Improvements needed to detect cannabis impairment in drivers

May 14, 2021

A new study by researchers at McGill University published in the Canadian Medical Association Journal shows that significant improvements are needed in Canada to detect cannabis impairment among drivers.

Specifically, the study results show that improvements are needed to ensure public safety and protect the rights of legal cannabis users. The results of the research show that legalization of recreational cannabis in United States jurisdictions may be associated with a small but significant increase in fatal motor vehicle collisions and fatalities. When extrapolated to the Canadian context, this translates to 308 additional annual driving fatalities.

“Whether this will actually play out in Canada is also another question,” said Windle, one of the study’s principal authors. “There’s circumstances in Canada that are different from in the states which could prevent potential increases.”

According to the study results, some of the shortfalls in terms of cannabis testing Canada are related to current measures and tools used for detecting cannabis-impaired driving.

Amendments to the Criminal Code in 2018 included new laws and testing regimes for drug-impaired driving, while the police can use a Standardized Field Sobriety Test or a Drug Recognition Expert Evaluation to determine potential impairment. However, researchers have expressed concerns over the validity of those tests.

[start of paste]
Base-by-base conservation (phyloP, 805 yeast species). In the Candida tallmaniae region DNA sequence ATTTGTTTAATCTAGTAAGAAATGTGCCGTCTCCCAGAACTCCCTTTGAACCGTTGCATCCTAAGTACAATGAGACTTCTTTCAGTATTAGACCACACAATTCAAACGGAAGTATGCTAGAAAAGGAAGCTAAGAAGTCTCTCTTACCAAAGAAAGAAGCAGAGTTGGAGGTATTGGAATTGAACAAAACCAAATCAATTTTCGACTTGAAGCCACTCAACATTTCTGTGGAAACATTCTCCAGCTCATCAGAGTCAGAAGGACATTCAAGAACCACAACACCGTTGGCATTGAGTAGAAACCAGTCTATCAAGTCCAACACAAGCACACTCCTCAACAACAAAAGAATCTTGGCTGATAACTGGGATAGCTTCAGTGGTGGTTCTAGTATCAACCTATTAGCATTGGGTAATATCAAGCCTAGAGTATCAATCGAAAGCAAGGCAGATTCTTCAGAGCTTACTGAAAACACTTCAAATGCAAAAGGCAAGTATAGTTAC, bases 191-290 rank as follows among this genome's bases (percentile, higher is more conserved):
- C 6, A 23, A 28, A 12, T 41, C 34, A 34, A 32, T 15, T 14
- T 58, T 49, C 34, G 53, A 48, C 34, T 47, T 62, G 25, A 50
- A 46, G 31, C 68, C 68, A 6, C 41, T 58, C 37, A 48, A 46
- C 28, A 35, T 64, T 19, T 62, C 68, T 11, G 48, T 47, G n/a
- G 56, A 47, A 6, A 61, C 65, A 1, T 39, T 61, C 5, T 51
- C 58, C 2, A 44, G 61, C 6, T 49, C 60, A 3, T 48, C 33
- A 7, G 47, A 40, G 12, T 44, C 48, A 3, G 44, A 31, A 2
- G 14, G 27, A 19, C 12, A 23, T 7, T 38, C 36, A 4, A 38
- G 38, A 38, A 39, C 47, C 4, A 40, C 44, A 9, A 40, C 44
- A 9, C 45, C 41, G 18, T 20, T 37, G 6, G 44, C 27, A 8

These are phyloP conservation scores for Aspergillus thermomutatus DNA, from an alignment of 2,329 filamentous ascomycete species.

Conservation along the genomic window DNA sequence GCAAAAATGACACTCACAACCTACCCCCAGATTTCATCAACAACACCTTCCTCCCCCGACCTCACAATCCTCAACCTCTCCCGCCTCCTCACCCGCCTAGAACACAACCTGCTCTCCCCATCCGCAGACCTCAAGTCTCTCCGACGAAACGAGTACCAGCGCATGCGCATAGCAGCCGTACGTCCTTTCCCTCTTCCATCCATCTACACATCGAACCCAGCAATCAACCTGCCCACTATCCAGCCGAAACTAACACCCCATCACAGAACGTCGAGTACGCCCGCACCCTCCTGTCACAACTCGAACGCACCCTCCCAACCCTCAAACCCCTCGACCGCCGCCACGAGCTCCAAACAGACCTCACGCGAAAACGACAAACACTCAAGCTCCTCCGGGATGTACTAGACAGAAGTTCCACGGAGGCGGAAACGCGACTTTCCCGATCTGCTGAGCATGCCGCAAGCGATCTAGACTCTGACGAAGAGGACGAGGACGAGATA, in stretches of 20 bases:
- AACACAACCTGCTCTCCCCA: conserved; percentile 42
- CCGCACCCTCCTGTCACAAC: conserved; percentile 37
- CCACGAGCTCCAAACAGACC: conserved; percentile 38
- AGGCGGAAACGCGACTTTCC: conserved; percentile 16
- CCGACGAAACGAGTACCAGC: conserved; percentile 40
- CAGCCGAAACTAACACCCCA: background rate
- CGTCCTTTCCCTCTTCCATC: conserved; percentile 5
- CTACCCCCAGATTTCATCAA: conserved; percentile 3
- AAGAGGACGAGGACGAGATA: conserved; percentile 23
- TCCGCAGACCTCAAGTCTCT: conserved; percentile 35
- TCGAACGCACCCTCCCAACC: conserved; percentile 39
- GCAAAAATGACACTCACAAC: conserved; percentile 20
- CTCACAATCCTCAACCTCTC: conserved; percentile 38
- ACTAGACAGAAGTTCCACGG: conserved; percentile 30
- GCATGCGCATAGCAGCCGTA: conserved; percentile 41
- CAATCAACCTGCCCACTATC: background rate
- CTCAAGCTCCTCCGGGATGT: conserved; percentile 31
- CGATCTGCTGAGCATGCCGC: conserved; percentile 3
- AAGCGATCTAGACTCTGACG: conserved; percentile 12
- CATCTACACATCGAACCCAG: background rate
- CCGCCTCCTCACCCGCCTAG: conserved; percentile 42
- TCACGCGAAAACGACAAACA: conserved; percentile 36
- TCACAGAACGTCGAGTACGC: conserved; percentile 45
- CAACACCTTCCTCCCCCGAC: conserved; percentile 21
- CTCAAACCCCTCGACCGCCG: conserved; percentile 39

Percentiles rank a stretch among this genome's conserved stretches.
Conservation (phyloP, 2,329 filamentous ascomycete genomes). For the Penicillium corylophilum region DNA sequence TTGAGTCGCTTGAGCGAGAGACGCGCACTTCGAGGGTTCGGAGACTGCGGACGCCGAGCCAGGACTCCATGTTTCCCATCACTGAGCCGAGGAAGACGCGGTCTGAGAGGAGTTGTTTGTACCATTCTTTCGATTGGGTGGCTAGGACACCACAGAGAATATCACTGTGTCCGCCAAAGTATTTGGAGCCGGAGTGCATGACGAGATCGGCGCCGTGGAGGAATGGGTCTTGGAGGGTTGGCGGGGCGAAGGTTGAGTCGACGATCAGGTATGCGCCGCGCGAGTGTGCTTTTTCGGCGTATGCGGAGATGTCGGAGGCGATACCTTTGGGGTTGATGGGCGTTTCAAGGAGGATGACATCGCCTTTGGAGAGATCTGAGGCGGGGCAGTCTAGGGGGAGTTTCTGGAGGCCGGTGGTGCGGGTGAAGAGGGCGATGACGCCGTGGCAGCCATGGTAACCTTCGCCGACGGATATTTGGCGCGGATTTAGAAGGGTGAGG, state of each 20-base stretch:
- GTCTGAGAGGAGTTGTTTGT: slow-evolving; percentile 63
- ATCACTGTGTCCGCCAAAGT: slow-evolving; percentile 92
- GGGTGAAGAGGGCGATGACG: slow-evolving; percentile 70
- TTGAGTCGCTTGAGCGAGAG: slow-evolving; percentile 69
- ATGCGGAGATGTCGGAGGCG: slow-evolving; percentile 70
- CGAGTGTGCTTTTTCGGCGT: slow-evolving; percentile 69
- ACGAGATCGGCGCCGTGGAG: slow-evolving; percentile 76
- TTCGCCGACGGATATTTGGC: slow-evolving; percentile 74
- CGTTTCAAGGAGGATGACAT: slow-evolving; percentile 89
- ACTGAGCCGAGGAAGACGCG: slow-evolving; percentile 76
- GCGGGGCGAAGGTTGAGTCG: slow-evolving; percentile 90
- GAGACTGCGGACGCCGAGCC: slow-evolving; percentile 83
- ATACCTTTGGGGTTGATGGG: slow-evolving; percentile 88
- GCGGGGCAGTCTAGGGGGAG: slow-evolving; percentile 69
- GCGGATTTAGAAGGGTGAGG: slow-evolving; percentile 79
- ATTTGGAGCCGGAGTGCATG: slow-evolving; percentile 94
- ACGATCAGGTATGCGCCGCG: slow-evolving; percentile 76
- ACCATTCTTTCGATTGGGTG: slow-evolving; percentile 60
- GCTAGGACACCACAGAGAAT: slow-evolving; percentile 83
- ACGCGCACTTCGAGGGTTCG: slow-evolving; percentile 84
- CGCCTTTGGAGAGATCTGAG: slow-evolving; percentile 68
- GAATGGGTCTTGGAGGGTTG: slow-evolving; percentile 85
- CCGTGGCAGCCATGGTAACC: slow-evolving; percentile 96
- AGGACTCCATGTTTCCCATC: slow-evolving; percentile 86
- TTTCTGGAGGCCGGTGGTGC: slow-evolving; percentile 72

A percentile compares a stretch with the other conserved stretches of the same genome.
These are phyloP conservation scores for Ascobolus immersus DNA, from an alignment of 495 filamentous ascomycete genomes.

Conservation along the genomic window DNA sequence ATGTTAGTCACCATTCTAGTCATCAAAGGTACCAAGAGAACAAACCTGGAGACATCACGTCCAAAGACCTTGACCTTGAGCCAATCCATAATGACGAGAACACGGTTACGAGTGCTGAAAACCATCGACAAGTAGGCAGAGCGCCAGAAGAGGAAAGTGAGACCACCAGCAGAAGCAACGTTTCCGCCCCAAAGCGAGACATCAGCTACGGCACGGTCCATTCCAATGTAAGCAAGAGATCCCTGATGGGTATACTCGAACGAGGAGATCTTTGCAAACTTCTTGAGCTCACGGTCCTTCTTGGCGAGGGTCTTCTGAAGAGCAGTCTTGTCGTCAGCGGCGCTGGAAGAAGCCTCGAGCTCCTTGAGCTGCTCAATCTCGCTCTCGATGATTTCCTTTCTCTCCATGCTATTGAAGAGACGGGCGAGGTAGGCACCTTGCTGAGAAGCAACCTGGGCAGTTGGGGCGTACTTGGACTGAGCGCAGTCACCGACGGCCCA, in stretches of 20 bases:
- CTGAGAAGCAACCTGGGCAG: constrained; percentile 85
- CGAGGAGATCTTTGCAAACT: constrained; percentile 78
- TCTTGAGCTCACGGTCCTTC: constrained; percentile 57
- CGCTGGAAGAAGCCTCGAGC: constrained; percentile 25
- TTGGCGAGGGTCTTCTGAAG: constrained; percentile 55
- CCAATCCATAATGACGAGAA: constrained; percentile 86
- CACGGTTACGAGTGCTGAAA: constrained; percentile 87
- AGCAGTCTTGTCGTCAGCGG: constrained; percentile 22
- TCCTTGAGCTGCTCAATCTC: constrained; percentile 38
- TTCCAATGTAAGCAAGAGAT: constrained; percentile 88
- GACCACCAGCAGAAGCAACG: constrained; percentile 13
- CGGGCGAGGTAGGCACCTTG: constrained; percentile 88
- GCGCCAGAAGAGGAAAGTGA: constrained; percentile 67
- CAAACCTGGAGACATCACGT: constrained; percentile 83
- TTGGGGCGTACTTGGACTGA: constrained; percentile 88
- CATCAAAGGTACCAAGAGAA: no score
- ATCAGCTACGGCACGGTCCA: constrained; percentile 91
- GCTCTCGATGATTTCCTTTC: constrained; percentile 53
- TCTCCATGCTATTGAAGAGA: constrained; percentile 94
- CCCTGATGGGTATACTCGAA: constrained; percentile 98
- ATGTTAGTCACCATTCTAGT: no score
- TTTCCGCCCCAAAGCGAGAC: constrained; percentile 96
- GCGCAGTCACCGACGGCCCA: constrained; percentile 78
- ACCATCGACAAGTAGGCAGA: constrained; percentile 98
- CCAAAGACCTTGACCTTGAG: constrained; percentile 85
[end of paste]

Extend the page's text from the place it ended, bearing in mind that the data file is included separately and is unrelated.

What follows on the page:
In addition to such tests, police can now use oral drug fluid screeners to assess the presence of cannabis or other drugs, which may provide grounds for police to demand a blood sample.

Currently, drivers with a blood THC concentration of between 2 nanograms and 5 nanograms per millilitre of blood can face a maximum fine of $1000.

However, according to Dr. Jeff Brubacher, an emergency physician and associate professor in the department of emergency medicine at the University of British Columbia, these levels do not always accurately reflect impairment.

“The problem with the levels is that they don’t really correlate very well with impairment,” said Dr. Brubacher. “We researched the association between risk and levels and we found that people with levels less than five nanograms/ml were not at any increased risk of causing a collision. That was interesting because the lowest per se limit is two nanograms/ml.”

According to the results of the December 2020 Public Safety Canada report, the proportion of drug-impaired incidents has increased over the past 10-12 years, with cannabis being the most frequently detected drug among drivers. However, the report also showed that charges aren’t as common and convictions are less severe when compared to alcohol-impaired driving.

“There is a long-standing and continuing trend where charges are laid more frequently and lead to higher levels of convictions for alcohol than for drug-impaired driving cases,” the report states.

In her interview with CTV News, Windle said that although more research is needed to detect cannabis impairment, the current measures come with potential consequences. “If you exceed the legal limit, there are fines, there’s possible jail time for repeat offences and that is outside a determination of driving impairment.”